Touching Jack Aubrey’s reality: Carronades at Britain’s Fort Nelson Museum
“… Captain Aubrey stood by the starboard thirty-two-pounder carronade contemplating the Emperor of Morocco’s purple galley as it lay off Jumper’s Bastion with the vast grey and tawny Rock of Gibraltar soaring behind it, while Mr Blake, once a puny member of his midshipman’s berth but now a tall, stout lieutenant almost as massive as his former captain, explained the new carriage he had invented, a carriage that should enable carronades to fire twice as fast, with no fear of oversetting, twice as far, and with perfect accuracy, thus virtually putting an end to war.”
The above extract from the opening of O’Brian’s “The Far Side of the World” concentrates on a weapon, the carronade, which figures significantly – and frequently decisively – in much nautical fiction, as it did in real life.
British 68-pounder carronade of 1780 on a fortress mounting
The “carronade”, an early, perhaps earliest, example of a trade-name becoming the accepted term for an entire class of products, was a short smoothbore cast iron cannon. It took its name from the original manufacturer, the Carron Company, which had an ironworks in Falkirk, in Scotland, UK. The short barrel indicated that it was a short-range weapon, powerful against ships but even more so against personnel in close actions. A carronade weighed a quarter as much and used a quarter to a third of the gunpowder-charge for a long gun firing the same roundshot. The lower recoil forces meant that slider mountings, rather trucks, could be employed. The light weight of the carronade made it especially attractive for mounting at higher levels – and important factor when a enemy’s deck should be cleared by grapeshot before boarding. They could also provide a very powerful punch for a small vessel such as a gunboat or sloop.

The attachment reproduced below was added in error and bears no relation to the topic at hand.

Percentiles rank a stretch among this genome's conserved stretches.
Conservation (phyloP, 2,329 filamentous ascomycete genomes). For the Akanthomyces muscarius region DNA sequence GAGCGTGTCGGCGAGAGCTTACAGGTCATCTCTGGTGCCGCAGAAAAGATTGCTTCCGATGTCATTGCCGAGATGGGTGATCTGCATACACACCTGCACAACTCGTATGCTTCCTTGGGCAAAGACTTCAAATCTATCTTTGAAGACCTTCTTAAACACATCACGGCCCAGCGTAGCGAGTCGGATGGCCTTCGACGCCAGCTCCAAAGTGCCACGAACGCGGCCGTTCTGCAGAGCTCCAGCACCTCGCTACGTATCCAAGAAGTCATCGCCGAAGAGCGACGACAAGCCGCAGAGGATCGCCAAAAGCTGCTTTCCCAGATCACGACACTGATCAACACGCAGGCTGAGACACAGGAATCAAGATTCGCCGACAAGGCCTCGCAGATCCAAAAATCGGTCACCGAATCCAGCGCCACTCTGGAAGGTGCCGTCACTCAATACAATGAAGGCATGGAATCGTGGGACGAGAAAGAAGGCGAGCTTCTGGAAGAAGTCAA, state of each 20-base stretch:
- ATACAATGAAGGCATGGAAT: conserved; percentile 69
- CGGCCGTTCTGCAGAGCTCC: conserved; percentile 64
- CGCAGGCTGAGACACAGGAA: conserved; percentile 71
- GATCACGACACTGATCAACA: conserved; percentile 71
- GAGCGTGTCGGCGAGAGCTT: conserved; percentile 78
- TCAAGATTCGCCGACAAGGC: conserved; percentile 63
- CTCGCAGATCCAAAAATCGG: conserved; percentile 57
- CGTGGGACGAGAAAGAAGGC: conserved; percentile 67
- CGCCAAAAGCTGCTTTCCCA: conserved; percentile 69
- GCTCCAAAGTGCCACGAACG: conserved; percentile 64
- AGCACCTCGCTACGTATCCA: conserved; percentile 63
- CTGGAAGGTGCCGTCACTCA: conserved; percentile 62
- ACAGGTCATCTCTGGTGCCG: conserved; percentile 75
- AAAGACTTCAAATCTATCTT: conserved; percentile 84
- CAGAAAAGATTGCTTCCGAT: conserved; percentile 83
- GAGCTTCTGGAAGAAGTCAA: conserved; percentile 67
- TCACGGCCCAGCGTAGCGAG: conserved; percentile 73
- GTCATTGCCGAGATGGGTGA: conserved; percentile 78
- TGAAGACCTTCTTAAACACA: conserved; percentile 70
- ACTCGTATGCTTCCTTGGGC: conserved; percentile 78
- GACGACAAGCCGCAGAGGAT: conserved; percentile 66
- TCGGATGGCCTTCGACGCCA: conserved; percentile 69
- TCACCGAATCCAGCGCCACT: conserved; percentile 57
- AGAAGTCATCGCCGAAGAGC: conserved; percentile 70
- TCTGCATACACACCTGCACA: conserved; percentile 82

A carronade on a shipboard mounding – note the slide
Though the basic concept remained unchanged, carronades were manufactured for a huge range, from 6 to 42-pounders, and 68-pounder weapons not unknown. They were not counted in a ship of the line’s rated number of guns so that, in practice, the actual number of weapons carried might be significantly higher than the rating.
Antoine Vanner with 1808 24-pounder
Three cannonades are on display at the Royal Armouries Museum at Fort Nelson, near Portsmouth (UK). All are on fortress-mountings, for protection of walls and bastions of land fortifications against storming but the weapons are otherwise similar to what would have been deployed at sea. The largest is a 68-pounder, dated to 1790, while the two smaller weapons are 28-pouunders and dated as 1808.
Touching them forges a bond between the visitor and the world of fighting sail.
24-pounder carronade of 1808, fortress mounting
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